Meitoku (明徳) was a Japanese era name (年号 nengō, "year name") of the Northern Court during the Era of Northern and Southern Courts after Kōō and before Ōei. This period spanned the years from March 1390 to July 1394.[1] After October 1392, Meitoku replaced the Southern Court's nengō (Genchū).[2]

The emperor in Kyoto was Emperor Go-Komatsu (後小松天皇, Go-Komatsu-tennō)[3] The Southern Court rival in Yoshino until 1392 was Emperor Go-Kameyama (後亀山天皇, Go-Kameyama-tennō).

Nanboku-chō overviewEdit

The Imperial seats during the Nanboku-chō period were in relatively close proximity, but geographically distinct. They were conventionally identified as:

During the Meiji period, an Imperial decree dated March 3, 1911, established that the legitimate reigning monarchs of this period were the direct descendants of Emperor Go-Daigo through Emperor Go-Murakami, whose Southern Court (南朝, nanchō) had been established in exile in Yoshino, near Nara.[4] Until the end of the Edo period, the militarily superior pretender-Emperors supported by the Ashikaga shogunate had been mistakenly incorporated in Imperial chronologies even though it was known that the Imperial Regalia were not in their possession.[4] This illegitimate Northern Court (北朝, hokuchō) had been established in Kyoto by Ashikaga Takauji.[4]

Change of eraEdit

  • 1390, also called Meitoku gannen (明徳元年): The new era name was created to mark an event or series of events. The previous era ended and the new one commenced after Kōō 2, 15th day of the 1st month.

In the initial years of this time frame, Genchū (1384–1392) was the Southern Court equivalent nengō.[5]

In 1392, the two rival courts were said to be reunited in the era of Meitoku. Genchū 9 became Meitoku 3 when the two courts were reconciled.

Events of Meitoku eraEdit

Ashikaga Yoshimitsu solidified the Bakufu's power by suppressing the power of the daimyōs and the shugo during the Toki Yasuyuki Rebellion, the Meitoku Rebellion and the Ōei Rebellion. In Meitoku 3/Genchū 9 (1392), the Northern Dynasty confiscated the Sacred Treasures which the Southern Court had possessed. With the abdication of Emperor Go-Kameyama, the dynasties, and eras, were consolidated. Hosokawa Yoriyuki, who had reinstated the Bakufu after it lost its standing in the Kōryaku Coup, died in Meiroku 3 (1392) in the Meiroku Rebellion. His younger brother Hosokawa Yoritomo replaced him as the person in control. In Meitoku 4 (1393), Shiba Yoshimasa became the person in control.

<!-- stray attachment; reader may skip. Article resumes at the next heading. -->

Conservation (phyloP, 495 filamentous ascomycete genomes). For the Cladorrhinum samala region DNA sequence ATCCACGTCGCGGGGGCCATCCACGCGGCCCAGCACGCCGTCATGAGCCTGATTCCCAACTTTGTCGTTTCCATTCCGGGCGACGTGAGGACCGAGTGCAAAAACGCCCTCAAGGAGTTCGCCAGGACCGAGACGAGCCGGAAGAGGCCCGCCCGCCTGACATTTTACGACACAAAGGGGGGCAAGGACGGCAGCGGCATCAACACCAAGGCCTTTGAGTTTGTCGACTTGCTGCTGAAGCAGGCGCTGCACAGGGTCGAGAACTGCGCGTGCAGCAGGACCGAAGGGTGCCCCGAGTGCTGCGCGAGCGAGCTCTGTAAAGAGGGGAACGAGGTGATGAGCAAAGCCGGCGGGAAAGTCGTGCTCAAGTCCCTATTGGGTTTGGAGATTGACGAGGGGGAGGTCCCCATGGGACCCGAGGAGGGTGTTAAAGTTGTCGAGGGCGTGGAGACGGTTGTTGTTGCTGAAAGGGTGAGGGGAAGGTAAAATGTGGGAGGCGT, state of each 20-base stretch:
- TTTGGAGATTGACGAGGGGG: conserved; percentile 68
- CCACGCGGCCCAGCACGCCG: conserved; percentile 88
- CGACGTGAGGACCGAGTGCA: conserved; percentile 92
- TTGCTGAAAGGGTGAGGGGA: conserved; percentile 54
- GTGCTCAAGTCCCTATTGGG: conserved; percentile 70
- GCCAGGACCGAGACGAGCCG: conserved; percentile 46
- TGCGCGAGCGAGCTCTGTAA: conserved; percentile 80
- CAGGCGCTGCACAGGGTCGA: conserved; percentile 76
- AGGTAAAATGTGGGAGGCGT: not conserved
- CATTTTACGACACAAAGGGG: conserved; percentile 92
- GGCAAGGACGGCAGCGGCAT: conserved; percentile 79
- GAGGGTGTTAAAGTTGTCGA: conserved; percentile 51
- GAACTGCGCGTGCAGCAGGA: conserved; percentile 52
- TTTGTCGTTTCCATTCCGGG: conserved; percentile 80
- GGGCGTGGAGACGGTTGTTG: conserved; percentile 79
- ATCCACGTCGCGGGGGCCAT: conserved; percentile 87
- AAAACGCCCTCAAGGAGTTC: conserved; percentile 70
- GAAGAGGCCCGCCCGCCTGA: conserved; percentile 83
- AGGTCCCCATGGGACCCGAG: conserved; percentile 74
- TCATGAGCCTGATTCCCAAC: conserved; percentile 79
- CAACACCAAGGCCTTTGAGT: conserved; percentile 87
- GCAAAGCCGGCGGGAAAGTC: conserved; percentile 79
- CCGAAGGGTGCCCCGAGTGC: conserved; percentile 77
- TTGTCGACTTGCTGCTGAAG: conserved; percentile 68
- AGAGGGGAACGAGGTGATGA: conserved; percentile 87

• 1390 (Meitoku 1): Kusunoki defeated; Yamana Ujikiyo chastises Tokinaga.[6]
  • 1391 (Meitoku 2): Yamana Ujikyo attacks Kyoto,[7] an escalation of the Meitoku War (1391–1394) in which Yoshimitsu tried to diminish the power of the Yamana clan which controlled 11 provinces[8]
  • 1392 (Meitoku 3): also known as Genchū 9: Northern and Southern courts reconciled under Go-Komatsu.[7]


  1. ^ Nussbaum, Louis-Frédéric. (2005). "Meitoku" in Japan encyclopedia, p. 625; n.b., Louis-Frédéric is pseudonym of Louis-Frédéric Nussbaum, see Deutsche Nationalbibliothek Authority File.
  2. ^ Nussbaum, Louis-Frédéric. (2005). "Genchū" in Japan encyclopedia, p. 236.
  3. ^ Titsingh, Isaac. (1834). Annales des empereurs du japon, pp. 317–320.
  4. ^ a b c Thomas, Julia Adeney. (2001). Reconfiguring modernity: concepts of nature in Japanese political ideology, p. 199 n57, citing Mehl, Margaret. (1997). History and the State in Nineteenth-Century Japan. pp. 140–147.
  5. ^ Titsingh, p. 317.
  6. ^ Ackroyd, Joyce. (1982) Lessons from History: The "Tokushi Yoron", p. 329.
  7. ^ a b Ackroyd, p. 330.
  8. ^ Ackroyd, p. 316.


  • Ackroyd, Joyce. (1982) Lessons from History: The Tokushi Yoron. Brisbane: University of Queensland Press. ISBN 978-0-7022-1485-1
  • Mehl, Margaret. (1997). History and the State in Nineteenth-Century Japan. New York: St. Martin's Press. ISBN 978-0-312-21160-8; OCLC 419870136
  • Nussbaum, Louis Frédéric and Käthe Roth. (2005). Japan Encyclopedia. Cambridge: Harvard University Press. ISBN 978-0-674-01753-5; OCLC 48943301
  • Thomas, Julia Adeney. (2001). Reconfiguring Modernity: Concepts of Nature in Japanese Political Ideology. Berkeley: University of California Press. ISBN 978-0-520-22854-2; OCLC 47916285
  • Titsingh, Isaac. (1834). Nihon Ōdai Ichiran; ou, Annales des empereurs du Japon. Paris: Royal Asiatic Society, Oriental Translation Fund of Great Britain and Ireland. OCLC 5850691

External linksEdit

Preceded by
Northern Era or nengō
Succeeded by
Preceded by
Southern Era or nengō